BSF reaches guests through interpretive programs


ONEIDA, Tenn. — Jacob Sexton seems right at home as he talks to Big South Fork National River & Recreation Area visitors about the tools and habits of Native Americans that settled the BSF region during prehistoric times.

He should. A recent graduate of Austin Peay State University, Sexton was more than just a football and basketball standout at Scott High School. He is the son of Gary Sexton — founder and curator of the Museum of Scott County that sits on the school’s campus in Huntsville.

The elder Sexton has long had an interest in the history of this northern Cumberland Plateau region, which he parlayed into the nation’s first student-built museum. His sons picked up on that interest.

At Saturday’s interpretive program at Bandy Creek Campground’s Campfire Circle event area, Sexton demonstrated a variety of traditional tools to about two dozen visitors — several of which he had built himself, including a traditional longbow, flint-tipped wooden arrow, and hand drill.

Sexton is but one of a staff of interpretive rangers at the Big South Fork who engage with the public during the summer months.

“What we’re trying to do is provide opportunities for our visitors to interact with rangers and learn,” says Big South Fork’s chief of interpretation, Bill Herman, who adds that having “the hat” — the distinctive hat worn by rangers — visible to visitors is imortant.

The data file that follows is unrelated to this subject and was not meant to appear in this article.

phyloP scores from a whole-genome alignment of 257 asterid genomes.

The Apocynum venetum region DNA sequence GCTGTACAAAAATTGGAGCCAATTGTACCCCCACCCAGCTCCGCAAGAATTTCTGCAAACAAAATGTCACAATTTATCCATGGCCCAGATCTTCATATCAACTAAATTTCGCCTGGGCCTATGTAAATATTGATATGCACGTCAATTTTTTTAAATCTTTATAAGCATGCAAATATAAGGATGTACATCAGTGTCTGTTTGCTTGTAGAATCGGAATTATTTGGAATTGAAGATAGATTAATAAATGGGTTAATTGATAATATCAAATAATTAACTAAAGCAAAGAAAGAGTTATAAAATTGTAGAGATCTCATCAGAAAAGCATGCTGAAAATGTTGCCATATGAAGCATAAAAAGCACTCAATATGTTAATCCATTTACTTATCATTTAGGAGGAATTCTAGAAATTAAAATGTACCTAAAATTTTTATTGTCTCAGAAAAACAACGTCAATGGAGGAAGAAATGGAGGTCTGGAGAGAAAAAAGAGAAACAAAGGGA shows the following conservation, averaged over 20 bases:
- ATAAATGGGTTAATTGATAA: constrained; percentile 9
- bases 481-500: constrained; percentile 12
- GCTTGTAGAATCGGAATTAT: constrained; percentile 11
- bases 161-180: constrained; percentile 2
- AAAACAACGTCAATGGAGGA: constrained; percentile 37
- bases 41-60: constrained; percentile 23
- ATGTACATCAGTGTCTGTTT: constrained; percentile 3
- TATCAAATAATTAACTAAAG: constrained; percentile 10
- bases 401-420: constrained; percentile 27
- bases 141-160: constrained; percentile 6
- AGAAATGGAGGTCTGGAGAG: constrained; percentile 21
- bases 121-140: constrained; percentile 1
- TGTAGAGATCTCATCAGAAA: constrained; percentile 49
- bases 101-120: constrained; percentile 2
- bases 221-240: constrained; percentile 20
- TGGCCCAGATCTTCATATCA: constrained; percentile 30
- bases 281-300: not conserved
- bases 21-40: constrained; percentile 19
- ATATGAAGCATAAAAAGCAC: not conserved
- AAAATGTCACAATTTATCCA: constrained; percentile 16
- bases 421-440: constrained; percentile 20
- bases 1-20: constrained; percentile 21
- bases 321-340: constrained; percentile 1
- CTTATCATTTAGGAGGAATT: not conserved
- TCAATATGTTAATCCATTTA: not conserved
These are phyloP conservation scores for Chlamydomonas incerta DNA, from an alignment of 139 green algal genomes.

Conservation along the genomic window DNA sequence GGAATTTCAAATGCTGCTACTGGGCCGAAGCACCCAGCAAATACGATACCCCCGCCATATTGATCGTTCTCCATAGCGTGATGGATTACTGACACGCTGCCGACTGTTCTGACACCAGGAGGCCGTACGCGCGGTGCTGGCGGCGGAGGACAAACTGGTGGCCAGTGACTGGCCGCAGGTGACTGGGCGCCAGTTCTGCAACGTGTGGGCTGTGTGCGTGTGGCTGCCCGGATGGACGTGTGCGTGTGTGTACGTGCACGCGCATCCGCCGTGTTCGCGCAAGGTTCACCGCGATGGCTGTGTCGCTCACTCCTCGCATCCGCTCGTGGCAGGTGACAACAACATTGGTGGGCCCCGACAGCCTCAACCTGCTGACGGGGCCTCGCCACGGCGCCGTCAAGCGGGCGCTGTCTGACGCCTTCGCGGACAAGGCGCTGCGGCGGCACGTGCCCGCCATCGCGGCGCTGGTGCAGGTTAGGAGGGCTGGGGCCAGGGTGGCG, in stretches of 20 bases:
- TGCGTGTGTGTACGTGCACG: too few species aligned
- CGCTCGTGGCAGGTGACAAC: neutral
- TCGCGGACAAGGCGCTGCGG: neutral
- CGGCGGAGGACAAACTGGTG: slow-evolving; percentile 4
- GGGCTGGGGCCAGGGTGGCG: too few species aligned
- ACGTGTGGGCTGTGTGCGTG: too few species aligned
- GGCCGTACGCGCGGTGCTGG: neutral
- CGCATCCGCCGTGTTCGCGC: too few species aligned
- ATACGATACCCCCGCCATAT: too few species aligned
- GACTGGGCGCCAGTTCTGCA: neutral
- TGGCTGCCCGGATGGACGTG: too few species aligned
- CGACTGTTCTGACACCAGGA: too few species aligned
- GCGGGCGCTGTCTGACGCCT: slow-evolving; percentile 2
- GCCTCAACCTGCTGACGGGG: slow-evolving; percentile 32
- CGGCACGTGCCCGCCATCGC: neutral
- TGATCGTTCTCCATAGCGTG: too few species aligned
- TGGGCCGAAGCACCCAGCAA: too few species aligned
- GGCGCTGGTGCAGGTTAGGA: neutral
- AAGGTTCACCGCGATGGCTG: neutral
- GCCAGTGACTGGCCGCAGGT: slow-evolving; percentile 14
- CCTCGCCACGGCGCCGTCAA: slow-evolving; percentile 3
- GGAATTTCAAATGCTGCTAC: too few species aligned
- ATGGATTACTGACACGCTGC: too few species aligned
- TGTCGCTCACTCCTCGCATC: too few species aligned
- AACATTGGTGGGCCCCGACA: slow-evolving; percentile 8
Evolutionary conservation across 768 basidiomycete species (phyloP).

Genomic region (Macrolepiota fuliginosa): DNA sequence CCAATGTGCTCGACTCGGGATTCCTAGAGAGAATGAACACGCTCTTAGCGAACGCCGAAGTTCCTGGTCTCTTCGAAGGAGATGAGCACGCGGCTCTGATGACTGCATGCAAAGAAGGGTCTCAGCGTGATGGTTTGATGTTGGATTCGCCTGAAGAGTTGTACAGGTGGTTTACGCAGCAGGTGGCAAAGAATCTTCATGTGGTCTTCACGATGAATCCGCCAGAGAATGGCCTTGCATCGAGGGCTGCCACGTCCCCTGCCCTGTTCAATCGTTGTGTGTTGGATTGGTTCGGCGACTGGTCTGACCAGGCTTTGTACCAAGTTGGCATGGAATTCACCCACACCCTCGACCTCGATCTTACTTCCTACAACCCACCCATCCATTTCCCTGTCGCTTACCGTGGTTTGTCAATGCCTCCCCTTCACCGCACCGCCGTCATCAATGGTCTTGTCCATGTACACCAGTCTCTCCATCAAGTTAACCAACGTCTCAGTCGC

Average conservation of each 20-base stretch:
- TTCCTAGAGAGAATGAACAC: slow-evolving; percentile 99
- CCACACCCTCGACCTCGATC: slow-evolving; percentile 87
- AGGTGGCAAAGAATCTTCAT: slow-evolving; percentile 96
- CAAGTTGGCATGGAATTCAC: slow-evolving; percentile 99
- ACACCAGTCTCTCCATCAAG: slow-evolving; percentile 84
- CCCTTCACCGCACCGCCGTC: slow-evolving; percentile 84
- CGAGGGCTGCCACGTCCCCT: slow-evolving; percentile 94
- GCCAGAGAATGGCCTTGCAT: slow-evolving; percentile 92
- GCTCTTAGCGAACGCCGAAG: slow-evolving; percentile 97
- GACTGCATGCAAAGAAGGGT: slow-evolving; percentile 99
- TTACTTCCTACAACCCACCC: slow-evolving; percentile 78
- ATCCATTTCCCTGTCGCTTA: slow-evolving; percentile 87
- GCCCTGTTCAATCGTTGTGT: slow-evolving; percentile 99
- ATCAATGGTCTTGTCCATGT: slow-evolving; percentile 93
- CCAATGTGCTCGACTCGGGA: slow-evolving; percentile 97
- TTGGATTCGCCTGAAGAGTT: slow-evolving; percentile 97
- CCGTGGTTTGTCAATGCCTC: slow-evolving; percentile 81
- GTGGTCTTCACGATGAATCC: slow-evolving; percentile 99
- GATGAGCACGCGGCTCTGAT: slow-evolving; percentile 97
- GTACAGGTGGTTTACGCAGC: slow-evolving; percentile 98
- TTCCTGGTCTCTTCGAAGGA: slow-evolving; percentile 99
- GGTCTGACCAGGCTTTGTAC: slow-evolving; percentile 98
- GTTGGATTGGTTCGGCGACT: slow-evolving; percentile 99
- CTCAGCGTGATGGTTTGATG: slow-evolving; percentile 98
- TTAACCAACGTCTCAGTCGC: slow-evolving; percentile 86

“We have programs that allow our rangers to be out in the park every single day between Memorial Day and Labor Day,” Herman said. “We don’t want to just be in the visitor center here at Bandy Creek, although we have rangers here every day, too.”

The week begins with a ranger at the popular Leatherwood Ford area on S.R. 297 each Sunday afternoon at 2 p.m. There, they can guide visitors on hikes, or simply discuss the BSF. On Monday, a mountain bike program begins at the Bandy Creek Visitor Center at 9:30 a.m. and leads cyclists along the gentle Duncan Hollow Road. There are back porch talks with rangers at the visitor center every Tuesday and Wednesday at 9:30 a.m., and a ranger-led hike to the John Litton Farm every Thursday at 9:30 a.m.On Fridays, rangers lead hikers on the healthy hike of the week at 9:30 a.m.; this week’s hike will be to Angel Falls. Saturday is the busiest day of the week, with a 9:30 a.m. kids’ program at Bandy Creek, allowing them an opportunity to earn Junior Ranger badges, followed by a noon tour of Charit Creek Lodge in the BSF backcountry and a 7 p.m. campfire program at the Bandy Creek Campground.

Herman said it’s all part of a goal to make the BSF staff more visible and better engaged with the park’s visitors. The park service recently entered into an agreement with Scott County to have the Scott County Visitor Center in Huntsville staffed by rangers each Saturday and Sunday during the summer months. That allows the local visitor center to be open seven days a week during the summer, and adds to the BSF’s practice of staffing community visitor centers. BSF rangers also staff visitor centers at Historic Rugby, Stearns and Crossville.

Pictured: Jacob Sexton, an interpretive ranger at the Big South Fork National River & Recreation Area, demonstrates an antique method of using stones to grind food during an interpretive program at Bandy Creek Campground.

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